Running Interference is a new collection of minimalist sculptural works by Brisbane-based artist Daniel Templeman. The exhibition is Templeman’s first solo show as a part of the Sullivan + Strumpf stable, and incorporates a set of free-standing and low-relief pieces. Templeman’s work provokes engagement through movement – soft, sweeping gestures and neat overlapping lines reveal in-between spaces often left unexplored.
Templeman is responsible for a number of large-scale public works in Queensland. Confluence is a compressed scrawl of plate aluminium and concrete outside the Brisbane Magistrate’s Court. At the border of Queensland and New South Wales, Templeman’s tower of twisting red rectangles is designed to echo the experience of border crossing. “I have done quite a lot of public art projects,” he explains. “Having work within the gallery means operating on quite a different scale. You can exploit materiality here a little more than in the public realm.”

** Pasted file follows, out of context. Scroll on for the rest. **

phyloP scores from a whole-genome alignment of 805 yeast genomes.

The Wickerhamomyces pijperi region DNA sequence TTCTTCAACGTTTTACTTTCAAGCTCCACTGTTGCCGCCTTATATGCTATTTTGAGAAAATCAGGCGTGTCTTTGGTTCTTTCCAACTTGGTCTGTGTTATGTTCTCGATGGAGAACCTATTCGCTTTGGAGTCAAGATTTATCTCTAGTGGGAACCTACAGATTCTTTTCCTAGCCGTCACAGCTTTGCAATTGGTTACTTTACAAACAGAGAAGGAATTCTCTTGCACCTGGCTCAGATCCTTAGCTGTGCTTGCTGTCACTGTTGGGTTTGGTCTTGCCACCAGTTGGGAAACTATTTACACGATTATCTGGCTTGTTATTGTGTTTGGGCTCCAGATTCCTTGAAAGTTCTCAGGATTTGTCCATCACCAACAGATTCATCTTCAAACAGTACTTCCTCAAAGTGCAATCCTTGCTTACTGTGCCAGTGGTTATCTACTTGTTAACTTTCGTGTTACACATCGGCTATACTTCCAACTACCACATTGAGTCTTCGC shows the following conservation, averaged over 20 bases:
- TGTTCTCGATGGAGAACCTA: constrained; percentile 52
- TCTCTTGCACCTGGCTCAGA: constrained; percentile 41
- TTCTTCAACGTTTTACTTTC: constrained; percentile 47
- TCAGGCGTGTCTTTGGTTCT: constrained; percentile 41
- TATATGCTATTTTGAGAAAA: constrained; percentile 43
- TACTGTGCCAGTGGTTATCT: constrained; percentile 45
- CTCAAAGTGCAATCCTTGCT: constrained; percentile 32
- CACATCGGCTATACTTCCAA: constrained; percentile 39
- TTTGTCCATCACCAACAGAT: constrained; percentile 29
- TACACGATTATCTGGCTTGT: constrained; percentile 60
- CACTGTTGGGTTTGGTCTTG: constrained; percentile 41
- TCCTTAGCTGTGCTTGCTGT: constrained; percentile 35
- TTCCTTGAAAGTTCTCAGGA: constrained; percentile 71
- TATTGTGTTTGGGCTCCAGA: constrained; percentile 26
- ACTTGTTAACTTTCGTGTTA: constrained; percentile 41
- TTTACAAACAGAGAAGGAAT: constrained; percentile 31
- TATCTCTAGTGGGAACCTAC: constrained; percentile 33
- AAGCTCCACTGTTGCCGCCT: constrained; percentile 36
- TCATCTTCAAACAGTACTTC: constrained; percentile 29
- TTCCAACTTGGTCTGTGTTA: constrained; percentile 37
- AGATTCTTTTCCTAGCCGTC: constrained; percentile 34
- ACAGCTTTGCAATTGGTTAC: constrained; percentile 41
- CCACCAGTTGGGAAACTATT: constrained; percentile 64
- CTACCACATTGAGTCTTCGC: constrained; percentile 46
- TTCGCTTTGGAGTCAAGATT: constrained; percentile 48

In Running Interference, Templeman’s sculptures act as subtly interfering propositions – each exposing a gap or some unseen space, suggesting the existence of invisible structures. Templeman stalls his viewer, inviting them to consider some new possibility. Rejoin comes together as a pair of large, white-washed American oak rings leaning gently into one another, resting against only empty space. For Ice Fishing, white diamonds travel cross ways along the wall, creating soft openings in a geometric pattern.
“I’m interested in the viewer having an impression about something, or an assumption about the work,” he says. “Then, by actually stalling and spending a little bit more time with it, those assumptions might be contradicted or reinforced.”
Running Interference will show at Sullivan + Strumpf until July 5.
Sullivan + Strumpf
799 Elizabeth Street, Zetland